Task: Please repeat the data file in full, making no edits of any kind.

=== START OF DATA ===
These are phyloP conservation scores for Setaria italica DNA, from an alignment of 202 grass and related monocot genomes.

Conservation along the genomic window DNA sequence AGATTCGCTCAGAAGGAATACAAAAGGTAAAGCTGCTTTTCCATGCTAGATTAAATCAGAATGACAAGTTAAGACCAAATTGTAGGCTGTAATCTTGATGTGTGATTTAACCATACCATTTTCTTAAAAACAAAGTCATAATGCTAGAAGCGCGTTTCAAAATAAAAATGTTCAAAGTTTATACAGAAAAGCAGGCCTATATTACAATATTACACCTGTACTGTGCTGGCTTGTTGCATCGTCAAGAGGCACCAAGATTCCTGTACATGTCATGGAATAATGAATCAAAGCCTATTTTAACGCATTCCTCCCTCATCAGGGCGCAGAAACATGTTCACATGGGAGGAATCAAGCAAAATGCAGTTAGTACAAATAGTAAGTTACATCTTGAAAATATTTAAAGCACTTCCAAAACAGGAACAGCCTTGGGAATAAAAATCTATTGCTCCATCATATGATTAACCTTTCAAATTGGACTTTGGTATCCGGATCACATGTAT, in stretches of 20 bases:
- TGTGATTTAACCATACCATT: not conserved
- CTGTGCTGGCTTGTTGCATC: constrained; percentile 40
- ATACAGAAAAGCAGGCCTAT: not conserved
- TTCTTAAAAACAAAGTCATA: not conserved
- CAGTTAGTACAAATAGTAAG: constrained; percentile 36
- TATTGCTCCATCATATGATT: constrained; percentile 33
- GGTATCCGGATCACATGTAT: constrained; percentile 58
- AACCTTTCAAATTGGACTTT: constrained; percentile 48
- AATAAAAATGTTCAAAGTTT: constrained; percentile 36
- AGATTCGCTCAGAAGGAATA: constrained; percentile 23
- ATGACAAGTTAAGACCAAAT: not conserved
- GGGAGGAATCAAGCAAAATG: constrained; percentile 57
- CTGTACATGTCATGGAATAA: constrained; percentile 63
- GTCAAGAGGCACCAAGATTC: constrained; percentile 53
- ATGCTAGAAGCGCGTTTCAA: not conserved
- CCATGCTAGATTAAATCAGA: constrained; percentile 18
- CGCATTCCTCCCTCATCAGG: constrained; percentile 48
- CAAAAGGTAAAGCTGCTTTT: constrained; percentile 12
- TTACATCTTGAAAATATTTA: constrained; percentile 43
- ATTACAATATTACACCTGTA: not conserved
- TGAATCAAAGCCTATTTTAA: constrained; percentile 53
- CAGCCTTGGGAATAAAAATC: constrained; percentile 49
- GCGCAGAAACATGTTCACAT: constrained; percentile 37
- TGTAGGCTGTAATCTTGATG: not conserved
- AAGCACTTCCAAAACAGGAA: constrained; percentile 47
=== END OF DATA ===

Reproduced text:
These are phyloP conservation scores for Setaria italica DNA, from an alignment of 202 grass and related monocot genomes.

Conservation along the genomic window DNA sequence AGATTCGCTCAGAAGGAATACAAAAGGTAAAGCTGCTTTTCCATGCTAGATTAAATCAGAATGACAAGTTAAGACCAAATTGTAGGCTGTAATCTTGATGTGTGATTTAACCATACCATTTTCTTAAAAACAAAGTCATAATGCTAGAAGCGCGTTTCAAAATAAAAATGTTCAAAGTTTATACAGAAAAGCAGGCCTATATTACAATATTACACCTGTACTGTGCTGGCTTGTTGCATCGTCAAGAGGCACCAAGATTCCTGTACATGTCATGGAATAATGAATCAAAGCCTATTTTAACGCATTCCTCCCTCATCAGGGCGCAGAAACATGTTCACATGGGAGGAATCAAGCAAAATGCAGTTAGTACAAATAGTAAGTTACATCTTGAAAATATTTAAAGCACTTCCAAAACAGGAACAGCCTTGGGAATAAAAATCTATTGCTCCATCATATGATTAACCTTTCAAATTGGACTTTGGTATCCGGATCACATGTAT, in stretches of 20 bases:
- TGTGATTTAACCATACCATT: not conserved
- CTGTGCTGGCTTGTTGCATC: constrained; percentile 40
- ATACAGAAAAGCAGGCCTAT: not conserved
- TTCTTAAAAACAAAGTCATA: not conserved
- CAGTTAGTACAAATAGTAAG: constrained; percentile 36
- TATTGCTCCATCATATGATT: constrained; percentile 33
- GGTATCCGGATCACATGTAT: constrained; percentile 58
- AACCTTTCAAATTGGACTTT: constrained; percentile 48
- AATAAAAATGTTCAAAGTTT: constrained; percentile 36
- AGATTCGCTCAGAAGGAATA: constrained; percentile 23
- ATGACAAGTTAAGACCAAAT: not conserved
- GGGAGGAATCAAGCAAAATG: constrained; percentile 57
- CTGTACATGTCATGGAATAA: constrained; percentile 63
- GTCAAGAGGCACCAAGATTC: constrained; percentile 53
- ATGCTAGAAGCGCGTTTCAA: not conserved
- CCATGCTAGATTAAATCAGA: constrained; percentile 18
- CGCATTCCTCCCTCATCAGG: constrained; percentile 48
- CAAAAGGTAAAGCTGCTTTT: constrained; percentile 12
- TTACATCTTGAAAATATTTA: constrained; percentile 43
- ATTACAATATTACACCTGTA: not conserved
- TGAATCAAAGCCTATTTTAA: constrained; percentile 53
- CAGCCTTGGGAATAAAAATC: constrained; percentile 49
- GCGCAGAAACATGTTCACAT: constrained; percentile 37
- TGTAGGCTGTAATCTTGATG: not conserved
- AAGCACTTCCAAAACAGGAA: constrained; percentile 47